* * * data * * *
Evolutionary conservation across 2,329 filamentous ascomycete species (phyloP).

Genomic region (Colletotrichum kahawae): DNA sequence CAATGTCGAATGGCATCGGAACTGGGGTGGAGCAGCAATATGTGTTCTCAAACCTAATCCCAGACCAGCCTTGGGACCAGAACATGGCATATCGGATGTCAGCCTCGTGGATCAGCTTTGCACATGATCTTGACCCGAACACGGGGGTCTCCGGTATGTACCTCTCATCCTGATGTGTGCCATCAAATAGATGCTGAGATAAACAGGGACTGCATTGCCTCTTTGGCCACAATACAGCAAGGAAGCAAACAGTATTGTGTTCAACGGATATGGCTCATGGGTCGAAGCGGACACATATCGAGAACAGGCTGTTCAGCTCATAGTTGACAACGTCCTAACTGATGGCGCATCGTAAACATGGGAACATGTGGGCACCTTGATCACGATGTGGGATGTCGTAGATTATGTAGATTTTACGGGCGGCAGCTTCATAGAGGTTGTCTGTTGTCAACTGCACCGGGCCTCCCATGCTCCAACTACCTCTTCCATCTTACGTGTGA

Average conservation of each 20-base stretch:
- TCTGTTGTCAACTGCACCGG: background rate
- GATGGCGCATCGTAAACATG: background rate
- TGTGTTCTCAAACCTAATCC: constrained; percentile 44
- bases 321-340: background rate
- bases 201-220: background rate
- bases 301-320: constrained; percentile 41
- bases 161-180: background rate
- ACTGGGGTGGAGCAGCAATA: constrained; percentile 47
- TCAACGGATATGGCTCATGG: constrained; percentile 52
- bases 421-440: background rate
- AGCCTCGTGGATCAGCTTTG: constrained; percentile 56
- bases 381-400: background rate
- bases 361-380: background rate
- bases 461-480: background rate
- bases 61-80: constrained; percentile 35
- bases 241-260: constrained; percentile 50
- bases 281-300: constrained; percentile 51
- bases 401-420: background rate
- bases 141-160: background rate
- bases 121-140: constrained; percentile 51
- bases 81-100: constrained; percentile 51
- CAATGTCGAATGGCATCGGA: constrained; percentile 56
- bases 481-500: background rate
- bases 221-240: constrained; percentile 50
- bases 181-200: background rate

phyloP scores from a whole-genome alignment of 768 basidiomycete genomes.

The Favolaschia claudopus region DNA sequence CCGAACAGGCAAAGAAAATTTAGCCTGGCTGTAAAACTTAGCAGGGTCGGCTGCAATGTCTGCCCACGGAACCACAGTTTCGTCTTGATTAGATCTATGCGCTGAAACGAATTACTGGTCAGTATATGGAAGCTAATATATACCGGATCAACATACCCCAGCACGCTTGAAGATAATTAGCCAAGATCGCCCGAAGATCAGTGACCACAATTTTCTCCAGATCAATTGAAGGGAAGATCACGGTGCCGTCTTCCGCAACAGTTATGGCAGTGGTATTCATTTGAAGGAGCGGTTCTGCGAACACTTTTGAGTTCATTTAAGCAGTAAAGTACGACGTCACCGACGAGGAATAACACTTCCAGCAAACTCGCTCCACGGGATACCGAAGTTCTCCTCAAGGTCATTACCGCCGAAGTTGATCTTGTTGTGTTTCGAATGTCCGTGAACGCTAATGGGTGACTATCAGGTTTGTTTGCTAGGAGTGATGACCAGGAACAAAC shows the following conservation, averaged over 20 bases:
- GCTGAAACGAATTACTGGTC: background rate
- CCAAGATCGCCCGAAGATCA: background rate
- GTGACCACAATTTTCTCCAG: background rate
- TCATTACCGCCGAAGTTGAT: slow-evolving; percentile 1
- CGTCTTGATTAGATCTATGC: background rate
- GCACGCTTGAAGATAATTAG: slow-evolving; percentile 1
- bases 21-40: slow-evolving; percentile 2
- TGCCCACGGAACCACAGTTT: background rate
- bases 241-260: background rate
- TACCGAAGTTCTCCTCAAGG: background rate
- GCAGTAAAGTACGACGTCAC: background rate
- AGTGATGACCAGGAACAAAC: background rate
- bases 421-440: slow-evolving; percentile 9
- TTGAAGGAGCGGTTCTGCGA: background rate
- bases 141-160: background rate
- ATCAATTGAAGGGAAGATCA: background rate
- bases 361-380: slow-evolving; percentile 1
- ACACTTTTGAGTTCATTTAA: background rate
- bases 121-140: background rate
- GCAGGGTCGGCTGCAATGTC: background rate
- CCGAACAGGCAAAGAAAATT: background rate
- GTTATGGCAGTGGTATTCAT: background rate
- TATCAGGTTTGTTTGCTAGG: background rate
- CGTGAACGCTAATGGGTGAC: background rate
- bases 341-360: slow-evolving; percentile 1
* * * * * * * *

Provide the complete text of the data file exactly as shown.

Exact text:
Evolutionary conservation across 2,329 filamentous ascomycete species (phyloP).

Genomic region (Colletotrichum kahawae): DNA sequence CAATGTCGAATGGCATCGGAACTGGGGTGGAGCAGCAATATGTGTTCTCAAACCTAATCCCAGACCAGCCTTGGGACCAGAACATGGCATATCGGATGTCAGCCTCGTGGATCAGCTTTGCACATGATCTTGACCCGAACACGGGGGTCTCCGGTATGTACCTCTCATCCTGATGTGTGCCATCAAATAGATGCTGAGATAAACAGGGACTGCATTGCCTCTTTGGCCACAATACAGCAAGGAAGCAAACAGTATTGTGTTCAACGGATATGGCTCATGGGTCGAAGCGGACACATATCGAGAACAGGCTGTTCAGCTCATAGTTGACAACGTCCTAACTGATGGCGCATCGTAAACATGGGAACATGTGGGCACCTTGATCACGATGTGGGATGTCGTAGATTATGTAGATTTTACGGGCGGCAGCTTCATAGAGGTTGTCTGTTGTCAACTGCACCGGGCCTCCCATGCTCCAACTACCTCTTCCATCTTACGTGTGA

Average conservation of each 20-base stretch:
- TCTGTTGTCAACTGCACCGG: background rate
- GATGGCGCATCGTAAACATG: background rate
- TGTGTTCTCAAACCTAATCC: constrained; percentile 44
- bases 321-340: background rate
- bases 201-220: background rate
- bases 301-320: constrained; percentile 41
- bases 161-180: background rate
- ACTGGGGTGGAGCAGCAATA: constrained; percentile 47
- TCAACGGATATGGCTCATGG: constrained; percentile 52
- bases 421-440: background rate
- AGCCTCGTGGATCAGCTTTG: constrained; percentile 56
- bases 381-400: background rate
- bases 361-380: background rate
- bases 461-480: background rate
- bases 61-80: constrained; percentile 35
- bases 241-260: constrained; percentile 50
- bases 281-300: constrained; percentile 51
- bases 401-420: background rate
- bases 141-160: background rate
- bases 121-140: constrained; percentile 51
- bases 81-100: constrained; percentile 51
- CAATGTCGAATGGCATCGGA: constrained; percentile 56
- bases 481-500: background rate
- bases 221-240: constrained; percentile 50
- bases 181-200: background rate

phyloP scores from a whole-genome alignment of 768 basidiomycete genomes.

The Favolaschia claudopus region DNA sequence CCGAACAGGCAAAGAAAATTTAGCCTGGCTGTAAAACTTAGCAGGGTCGGCTGCAATGTCTGCCCACGGAACCACAGTTTCGTCTTGATTAGATCTATGCGCTGAAACGAATTACTGGTCAGTATATGGAAGCTAATATATACCGGATCAACATACCCCAGCACGCTTGAAGATAATTAGCCAAGATCGCCCGAAGATCAGTGACCACAATTTTCTCCAGATCAATTGAAGGGAAGATCACGGTGCCGTCTTCCGCAACAGTTATGGCAGTGGTATTCATTTGAAGGAGCGGTTCTGCGAACACTTTTGAGTTCATTTAAGCAGTAAAGTACGACGTCACCGACGAGGAATAACACTTCCAGCAAACTCGCTCCACGGGATACCGAAGTTCTCCTCAAGGTCATTACCGCCGAAGTTGATCTTGTTGTGTTTCGAATGTCCGTGAACGCTAATGGGTGACTATCAGGTTTGTTTGCTAGGAGTGATGACCAGGAACAAAC shows the following conservation, averaged over 20 bases:
- GCTGAAACGAATTACTGGTC: background rate
- CCAAGATCGCCCGAAGATCA: background rate
- GTGACCACAATTTTCTCCAG: background rate
- TCATTACCGCCGAAGTTGAT: slow-evolving; percentile 1
- CGTCTTGATTAGATCTATGC: background rate
- GCACGCTTGAAGATAATTAG: slow-evolving; percentile 1
- bases 21-40: slow-evolving; percentile 2
- TGCCCACGGAACCACAGTTT: background rate
- bases 241-260: background rate
- TACCGAAGTTCTCCTCAAGG: background rate
- GCAGTAAAGTACGACGTCAC: background rate
- AGTGATGACCAGGAACAAAC: background rate
- bases 421-440: slow-evolving; percentile 9
- TTGAAGGAGCGGTTCTGCGA: background rate
- bases 141-160: background rate
- ATCAATTGAAGGGAAGATCA: background rate
- bases 361-380: slow-evolving; percentile 1
- ACACTTTTGAGTTCATTTAA: background rate
- bases 121-140: background rate
- GCAGGGTCGGCTGCAATGTC: background rate
- CCGAACAGGCAAAGAAAATT: background rate
- GTTATGGCAGTGGTATTCAT: background rate
- TATCAGGTTTGTTTGCTAGG: background rate
- CGTGAACGCTAATGGGTGAC: background rate
- bases 341-360: slow-evolving; percentile 1